The Aug. 4 detonation at a port warehouse of more than 2,000 tonnes of ammonium nitrate killed at least 163 people, injured more than 6,000 and destroyed swathes of the Mediterranean capital, compounding months of political and economic meltdown.

In a televised address, Prime Minister Hassan Diab said he backed calls by ordinary Lebanese for those responsible for “this crime” to be put on trial.

Diab made the announcement after the cabinet, formed in January with the backing of the powerful Iranian-backed Hezbollah group and its allies, met on Monday, with many ministers wanting to resign, according to ministerial and political sources.

Diab said on Saturday he would request early parliamentary elections.

Demonstrations broke out again in central Beirut, with some protesters hurling rocks at security forces guarding an entrance leading to the parliament building, who responded with tear gas.

“The entire regime needs to change. It will make no difference if there is a new government,” Joe Haddad, a Beirut engineer, told Reuters. “We need quick elections.”

For many ordinary Lebanese, the explosion was the last straw in a protracted crisis over the collapse of the economy, corruption, waste and dysfunctional governance, and they have taken to the streets demanding root-and-branch change.

The information and environment ministers quit on Sunday as well as several lawmakers, and the justice minister followed them out the door on Monday. Finance Minister Ghazi Wazni, a key negotiator with the IMF over a rescue plan to help Lebanon exit a financial crisis, was set to resign, a source close to him said.

Lebanon’s president had previously said explosive material was stored unsafely for years at the port. He later said the investigation would consider whether the cause was external interference as well as negligence or an accident.

ACCOUNTABILITY

The Lebanese army said on Monday that another five bodies were pulled from the rubble, raising the death toll to 163. Search and rescue operations continued.

The cabinet decided to refer the investigation of the blast to the judicial council, the highest legal authority whose rulings cannot be appealed, a ministerial source and state news agency NNA said. The council usually handles top security cases.

Anti-government protests in the past two days have been the biggest since October, when angry demonstrations spread over an economic crisis rooted in pervasive graft, mismanagement and high-level un-accountability.

An international donor conference on Sunday raised pledges worth nearly 253 million euros ($298 million) for immediate humanitarian relief, but foreign countries are demanding transparency over how the aid is used.

Some Lebanese doubt change is possible in a country where sectarian politicians have dominated since the 1975-90 conflict.

“It won’t work, it’s just the same people. It’s a mafia,” said Antoinette Baaklini, an employee of an electricity company that was demolished in the blast.

(Additional reporting by Laila Bassam and Samia Nakhoul in Beirut, Michelle Nichols in New York; Writing by Ghaida Ghantous; Editing by Mark Heinrich, William Maclean and Angus MacSwan)

Gas explosion destroys Baltimore homes, one dead and children trapped

By Daniel Trotta

(Reuters) – A gas explosion ripped through a Baltimore neighborhood on Monday, killing at least one person, injuring four and trapping children as the blast destroyed at least three homes, firefighters said.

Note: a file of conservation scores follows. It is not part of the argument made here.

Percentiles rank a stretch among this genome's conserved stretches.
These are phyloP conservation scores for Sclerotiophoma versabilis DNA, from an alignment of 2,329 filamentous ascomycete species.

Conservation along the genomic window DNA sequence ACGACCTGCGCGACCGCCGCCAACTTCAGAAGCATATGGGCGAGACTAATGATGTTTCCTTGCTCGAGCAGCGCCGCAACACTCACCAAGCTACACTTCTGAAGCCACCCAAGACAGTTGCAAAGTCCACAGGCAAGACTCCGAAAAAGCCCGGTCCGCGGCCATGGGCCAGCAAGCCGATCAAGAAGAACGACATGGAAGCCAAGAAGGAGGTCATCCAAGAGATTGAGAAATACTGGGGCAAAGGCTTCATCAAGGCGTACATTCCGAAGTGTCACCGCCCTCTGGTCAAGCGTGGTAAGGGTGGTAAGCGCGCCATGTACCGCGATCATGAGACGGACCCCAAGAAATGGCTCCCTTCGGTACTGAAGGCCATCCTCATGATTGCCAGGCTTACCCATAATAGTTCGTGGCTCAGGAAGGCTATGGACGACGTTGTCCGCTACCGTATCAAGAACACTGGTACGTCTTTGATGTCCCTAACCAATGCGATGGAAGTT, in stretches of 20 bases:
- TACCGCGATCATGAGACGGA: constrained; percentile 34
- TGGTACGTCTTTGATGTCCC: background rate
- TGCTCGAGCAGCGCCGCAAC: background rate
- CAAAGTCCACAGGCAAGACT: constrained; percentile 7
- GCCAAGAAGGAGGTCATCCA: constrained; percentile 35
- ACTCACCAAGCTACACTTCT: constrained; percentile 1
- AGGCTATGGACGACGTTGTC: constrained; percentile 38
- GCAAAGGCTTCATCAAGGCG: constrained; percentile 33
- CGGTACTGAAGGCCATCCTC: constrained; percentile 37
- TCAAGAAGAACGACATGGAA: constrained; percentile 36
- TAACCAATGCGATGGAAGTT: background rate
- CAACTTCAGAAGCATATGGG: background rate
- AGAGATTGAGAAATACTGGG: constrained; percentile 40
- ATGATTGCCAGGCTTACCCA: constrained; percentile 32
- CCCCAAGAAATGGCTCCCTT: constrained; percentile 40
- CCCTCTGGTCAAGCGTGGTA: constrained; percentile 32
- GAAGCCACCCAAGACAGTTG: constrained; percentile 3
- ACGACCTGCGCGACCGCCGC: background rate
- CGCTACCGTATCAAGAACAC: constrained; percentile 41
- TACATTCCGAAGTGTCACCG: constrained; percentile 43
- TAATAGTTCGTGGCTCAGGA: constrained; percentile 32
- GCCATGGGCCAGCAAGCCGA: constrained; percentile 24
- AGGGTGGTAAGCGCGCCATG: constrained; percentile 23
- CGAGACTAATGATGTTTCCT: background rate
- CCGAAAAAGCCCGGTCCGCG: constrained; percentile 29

Fire officials described it as a natural gas explosion but said the exact cause was under investigation.

The blast destroyed three brick row homes and ripped open the wall of another, spreading debris throughout the neighborhood. Rescuers picked through the rubble, searching for victims with their hands and hand tools, Baltimore City Fire Department spokeswoman Blair Adams told reporters at the scene.

One woman was killed, four people were hospitalized in serious condition, and firefighters were trying to rescue a sixth person, fire officials said.

At one point at least five people were trapped, some of them children, the Baltimore Firefighters IAFF Local 734 said on Twitter.

Neighbors responding to the blast dug through rubble and called out for victims.

One neighbor told the Baltimore Sun he could hear shouts from trapped children.

“Come get us! We’re stuck!” came the cries, Kevin Matthews told the Sun.

Matthews found one person buried from the neck down and another sheltering in a closet, the Sun said.

“You knew it was something catastrophic,” Dean Jones told WBFF television about hearing the blast. “I didn’t think. I didn’t grab shoes. I took off running. I followed the smoke. I started yelling to come help.”

Jones and several other neighbors freed at least one woman from the scene.

“Once they said a kid was in there, I lost it. I said I had to get in there now,” Jones told WBAL television.

But he also wanted no special accolades, saying, “I am not a hero, I’m a human.”

Neighbors said their windows were blown out and doors blasted off the hinges, the Sun reported.

(Reporting by Daniel Trotta and Brendan O’Brien; editing by Jonathan Oatis)

Beirut blast a wake-up call on dangers of ammonium nitrate, experts warn

By Maayan Lubell, Rami Ayyub and Katharine Houreld

(Reuters) – The devastating explosion in Beirut should be a wake-up call for countries on the dangers of ammonium nitrate, which caused the blast, experts say.

Lebanese authorities said 2,750 tonnes of the industrial chemical had been stored for six years at Beirut port without safety measures. That stockpile exploded on Tuesday, killing more than 150 people, injuring thousands and leaving about a quarter of a million people homeless.